First let me say that I absolutely support the concept that we need to save our pollinators, of which honeybees are one species. In Australia we have lots of native bees and wasps (and flies!) that also pollinate, and these insects should also be considered in this discussion. We do not rely on introduced honeybees alone to pollinate crops and wild plants.
The quote from Albert Einstein seems to have been mis-attributed, which makes sense as I don't think bees were really an area of expertise (he was smart, but he didn't know everything!). Whether there would be "no more plants" is also debatable. Many plants are not pollinated by honeybees or any insects, in particular grains and grass (which feeds beef). Our diets may be limited, but we would not starve completely.
Ironically the photo shows honeybees flying over a field of canola - a GM monoculture that doesn't really feed us at all, and is likely sprayed with chemicals that will actually harm the bees. The photo below shows signs next to (what I assume are) conventionally grown monoculture crops, again, these are likely doing more harm than good for bees and other pollinators. Also tomatoes are self-pollinating...
I don't mean to be completely negative here, I just find these images, which are shared widely on social media, don't really tell the whole story. Maybe they are more relevant in Europe where bees are native, but in Australia we need to consider our native pollinators too.
I do agree it would be awful if we had to resort to hand-pollinating our orchards, as has happened in parts of China due to intensive monoculture farming reducing native pollinator populations. After seeing a massive improvement in the yield of pumpkins and capsicums in my garden since having a honeybee hive nearby, I see first-hand the advantage of healthy pollinators, they are certainly worth saving. I think we need to be clear about what we are saving bees from....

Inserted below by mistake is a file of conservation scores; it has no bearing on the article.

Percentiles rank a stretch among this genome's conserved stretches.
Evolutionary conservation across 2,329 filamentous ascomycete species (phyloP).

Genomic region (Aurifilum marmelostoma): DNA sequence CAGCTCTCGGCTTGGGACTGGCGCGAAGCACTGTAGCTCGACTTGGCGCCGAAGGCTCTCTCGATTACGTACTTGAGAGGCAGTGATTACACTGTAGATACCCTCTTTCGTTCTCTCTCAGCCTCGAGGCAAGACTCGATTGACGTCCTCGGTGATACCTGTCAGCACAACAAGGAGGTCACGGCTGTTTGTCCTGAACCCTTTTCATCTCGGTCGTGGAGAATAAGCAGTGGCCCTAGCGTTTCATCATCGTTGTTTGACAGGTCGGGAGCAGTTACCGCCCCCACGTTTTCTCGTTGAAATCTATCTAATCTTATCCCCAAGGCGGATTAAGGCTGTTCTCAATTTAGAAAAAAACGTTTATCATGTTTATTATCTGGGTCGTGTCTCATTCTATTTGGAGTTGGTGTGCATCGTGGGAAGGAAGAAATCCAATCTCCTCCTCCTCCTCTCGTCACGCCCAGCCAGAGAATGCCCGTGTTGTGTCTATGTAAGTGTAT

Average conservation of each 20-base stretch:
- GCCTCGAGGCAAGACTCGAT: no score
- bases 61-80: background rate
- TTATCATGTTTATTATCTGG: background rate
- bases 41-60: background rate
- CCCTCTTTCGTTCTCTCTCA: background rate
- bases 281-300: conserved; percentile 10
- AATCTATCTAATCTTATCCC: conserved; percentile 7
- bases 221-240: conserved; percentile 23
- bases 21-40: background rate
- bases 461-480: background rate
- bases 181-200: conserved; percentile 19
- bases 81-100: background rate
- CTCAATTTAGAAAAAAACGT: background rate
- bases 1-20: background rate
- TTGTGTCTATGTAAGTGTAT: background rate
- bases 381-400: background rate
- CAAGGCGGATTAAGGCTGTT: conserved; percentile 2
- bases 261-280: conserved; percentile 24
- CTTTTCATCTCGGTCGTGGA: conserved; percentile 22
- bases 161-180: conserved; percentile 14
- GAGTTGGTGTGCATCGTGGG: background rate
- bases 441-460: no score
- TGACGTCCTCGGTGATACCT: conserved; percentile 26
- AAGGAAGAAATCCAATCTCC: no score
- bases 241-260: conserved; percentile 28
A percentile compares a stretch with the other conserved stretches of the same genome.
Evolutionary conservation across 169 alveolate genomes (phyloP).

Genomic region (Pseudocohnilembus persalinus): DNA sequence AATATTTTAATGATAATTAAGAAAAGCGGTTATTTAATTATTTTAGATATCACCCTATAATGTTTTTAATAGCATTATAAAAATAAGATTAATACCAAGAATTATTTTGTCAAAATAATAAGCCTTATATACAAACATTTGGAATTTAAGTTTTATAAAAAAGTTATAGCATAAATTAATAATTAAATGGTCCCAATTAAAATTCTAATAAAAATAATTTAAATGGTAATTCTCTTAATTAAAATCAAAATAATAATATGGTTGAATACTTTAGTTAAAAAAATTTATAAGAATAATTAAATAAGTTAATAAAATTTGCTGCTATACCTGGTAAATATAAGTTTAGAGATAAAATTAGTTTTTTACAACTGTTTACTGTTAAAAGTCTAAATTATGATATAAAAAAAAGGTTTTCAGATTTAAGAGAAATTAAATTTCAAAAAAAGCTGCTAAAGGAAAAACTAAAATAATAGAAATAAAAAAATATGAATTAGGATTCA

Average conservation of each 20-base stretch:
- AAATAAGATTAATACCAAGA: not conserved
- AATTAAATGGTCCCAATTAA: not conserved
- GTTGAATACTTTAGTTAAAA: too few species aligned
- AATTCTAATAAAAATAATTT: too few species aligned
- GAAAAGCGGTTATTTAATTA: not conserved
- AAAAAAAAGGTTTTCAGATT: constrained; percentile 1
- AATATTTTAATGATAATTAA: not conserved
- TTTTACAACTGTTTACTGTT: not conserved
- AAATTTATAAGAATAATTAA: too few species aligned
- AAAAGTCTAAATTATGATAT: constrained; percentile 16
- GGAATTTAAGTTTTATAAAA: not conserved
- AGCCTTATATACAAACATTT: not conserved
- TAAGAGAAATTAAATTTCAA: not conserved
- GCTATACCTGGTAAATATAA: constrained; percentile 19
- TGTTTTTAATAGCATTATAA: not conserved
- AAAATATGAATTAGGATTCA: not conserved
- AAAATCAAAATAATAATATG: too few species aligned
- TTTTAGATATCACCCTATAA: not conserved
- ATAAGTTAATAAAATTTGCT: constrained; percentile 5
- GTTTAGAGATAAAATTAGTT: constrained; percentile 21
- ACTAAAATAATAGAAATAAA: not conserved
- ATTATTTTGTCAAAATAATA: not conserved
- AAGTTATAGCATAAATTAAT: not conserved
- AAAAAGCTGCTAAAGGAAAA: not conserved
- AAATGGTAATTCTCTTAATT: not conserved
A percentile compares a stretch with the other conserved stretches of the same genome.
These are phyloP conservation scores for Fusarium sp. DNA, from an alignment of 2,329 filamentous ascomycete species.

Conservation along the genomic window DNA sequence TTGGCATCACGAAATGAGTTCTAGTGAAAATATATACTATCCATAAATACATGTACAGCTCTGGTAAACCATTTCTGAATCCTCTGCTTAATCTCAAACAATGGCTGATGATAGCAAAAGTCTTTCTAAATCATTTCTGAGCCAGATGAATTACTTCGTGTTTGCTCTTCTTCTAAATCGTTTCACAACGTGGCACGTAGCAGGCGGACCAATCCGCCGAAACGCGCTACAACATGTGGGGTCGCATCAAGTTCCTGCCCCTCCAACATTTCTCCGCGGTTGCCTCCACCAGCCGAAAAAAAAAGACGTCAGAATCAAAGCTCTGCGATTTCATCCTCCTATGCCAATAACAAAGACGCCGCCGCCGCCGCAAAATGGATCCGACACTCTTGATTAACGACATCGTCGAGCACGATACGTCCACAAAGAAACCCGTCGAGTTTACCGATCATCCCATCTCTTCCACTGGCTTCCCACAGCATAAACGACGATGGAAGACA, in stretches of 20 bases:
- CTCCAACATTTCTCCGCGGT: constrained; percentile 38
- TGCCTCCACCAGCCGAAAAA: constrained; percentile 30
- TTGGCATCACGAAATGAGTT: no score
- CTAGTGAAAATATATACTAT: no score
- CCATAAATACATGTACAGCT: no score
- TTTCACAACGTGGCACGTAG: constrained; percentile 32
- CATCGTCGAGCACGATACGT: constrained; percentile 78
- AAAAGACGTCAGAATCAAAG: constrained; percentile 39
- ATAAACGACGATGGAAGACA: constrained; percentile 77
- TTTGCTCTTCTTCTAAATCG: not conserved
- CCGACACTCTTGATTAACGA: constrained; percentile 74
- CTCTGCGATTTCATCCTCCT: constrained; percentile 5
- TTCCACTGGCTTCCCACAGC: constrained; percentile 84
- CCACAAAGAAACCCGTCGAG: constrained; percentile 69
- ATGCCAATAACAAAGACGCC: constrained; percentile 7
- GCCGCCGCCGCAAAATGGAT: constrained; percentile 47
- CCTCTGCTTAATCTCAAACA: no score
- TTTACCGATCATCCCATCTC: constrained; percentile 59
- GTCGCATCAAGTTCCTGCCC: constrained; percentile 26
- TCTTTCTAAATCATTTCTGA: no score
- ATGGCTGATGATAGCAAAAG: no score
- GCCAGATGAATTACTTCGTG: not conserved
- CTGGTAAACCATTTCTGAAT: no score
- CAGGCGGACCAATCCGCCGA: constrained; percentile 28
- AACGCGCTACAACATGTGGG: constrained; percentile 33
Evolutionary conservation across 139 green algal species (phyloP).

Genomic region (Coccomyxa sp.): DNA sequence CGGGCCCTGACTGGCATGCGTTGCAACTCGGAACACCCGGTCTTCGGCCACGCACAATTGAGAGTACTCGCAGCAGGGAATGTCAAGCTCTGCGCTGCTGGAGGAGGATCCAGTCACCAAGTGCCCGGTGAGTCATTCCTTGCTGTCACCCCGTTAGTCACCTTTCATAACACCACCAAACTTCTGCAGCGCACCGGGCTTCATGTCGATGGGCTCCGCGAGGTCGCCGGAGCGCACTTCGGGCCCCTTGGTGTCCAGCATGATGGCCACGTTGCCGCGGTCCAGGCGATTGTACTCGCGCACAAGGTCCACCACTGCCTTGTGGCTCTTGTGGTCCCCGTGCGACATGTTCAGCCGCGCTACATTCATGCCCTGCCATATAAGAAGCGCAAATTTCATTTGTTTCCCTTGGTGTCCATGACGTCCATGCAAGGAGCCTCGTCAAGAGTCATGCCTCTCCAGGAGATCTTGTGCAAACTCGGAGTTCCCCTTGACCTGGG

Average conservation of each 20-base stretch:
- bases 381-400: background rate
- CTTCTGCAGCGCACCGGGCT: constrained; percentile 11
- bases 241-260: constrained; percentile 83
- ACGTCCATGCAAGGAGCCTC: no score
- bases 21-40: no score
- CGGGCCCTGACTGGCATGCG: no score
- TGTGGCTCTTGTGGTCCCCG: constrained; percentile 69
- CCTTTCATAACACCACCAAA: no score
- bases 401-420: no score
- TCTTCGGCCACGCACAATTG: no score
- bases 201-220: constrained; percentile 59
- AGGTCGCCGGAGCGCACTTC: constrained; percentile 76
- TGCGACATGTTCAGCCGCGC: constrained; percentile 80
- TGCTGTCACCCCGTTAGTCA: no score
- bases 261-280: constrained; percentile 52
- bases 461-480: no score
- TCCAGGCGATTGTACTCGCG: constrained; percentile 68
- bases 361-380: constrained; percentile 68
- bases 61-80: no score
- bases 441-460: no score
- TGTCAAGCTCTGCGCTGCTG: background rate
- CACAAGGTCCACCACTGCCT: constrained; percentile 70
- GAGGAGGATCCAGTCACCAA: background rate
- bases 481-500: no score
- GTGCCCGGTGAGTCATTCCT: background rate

Commercial beekeeping and industrial agriculture are inextricably linked. Monoculture crops are pollinated by bees temporarily moved to the area by "migratory" bee keepers who are paid for pollination services. The bees are fed antibiotics to help them survive on the limited diet available, while farmers continue to use pesticides and herbicides that affect the bees. Native pollinators cannot survive because there is nothing for them to feed on year-round, with weeds and wildflowers eliminated. The only way we can save bees and other pollinators is to change the way we farm, not one beehive at a time.
image source: http://www.simpleorganiclife.org/
This what I think you need to know about pollinators in Australia:
We need to save all pollinators, including honeybees, because they are essential for the life cycle of many plants, including those that we eat. We should do this for the good of the ecosystem in general and not just for our own self-interest (or for industrial agriculture/ commercial beekeepers to profit).
Support organic small-scale agriculture - the two things that are affecting the survival of pollinators are chemical sprays and lack of habitat due to monoculture agriculture (everything flowers at once and then there is nothing to eat, pollinators need a variety of flowers including weeds to feed them throughout the year). We need to support small farms that don't spray chemicals and that grow a variety of crops to provide lots of food for pollinators.
Plant flowers in your garden, particularly trees and shrubs which will provide a large number of flowers at once, and let your veges and weeds flower too, bees love thistles!
Create places for native bees and wasps to live - build a solitary bee/wasp hotel. you can encourage native pollinators without needing to keep a honeybee hive.
Think twice before you get a honeybee hive yourself if you're not going to have the time to really care for it, you will not be saving the bees if your hive is not healthy or doesn't have enough food for itself - as Rusty from Honeybee Suite says:
"I believe that if you truly want to save the bees, you can be more effective by tending the environment than by tending a hive. You can do both, of course, but you cannot ignore the real problem. Bees and flowers co-evolved and remain co-dependent. If we want to save the bees—any bees—we must first save the flowers."
What do you think? What are you doing to save the pollinators?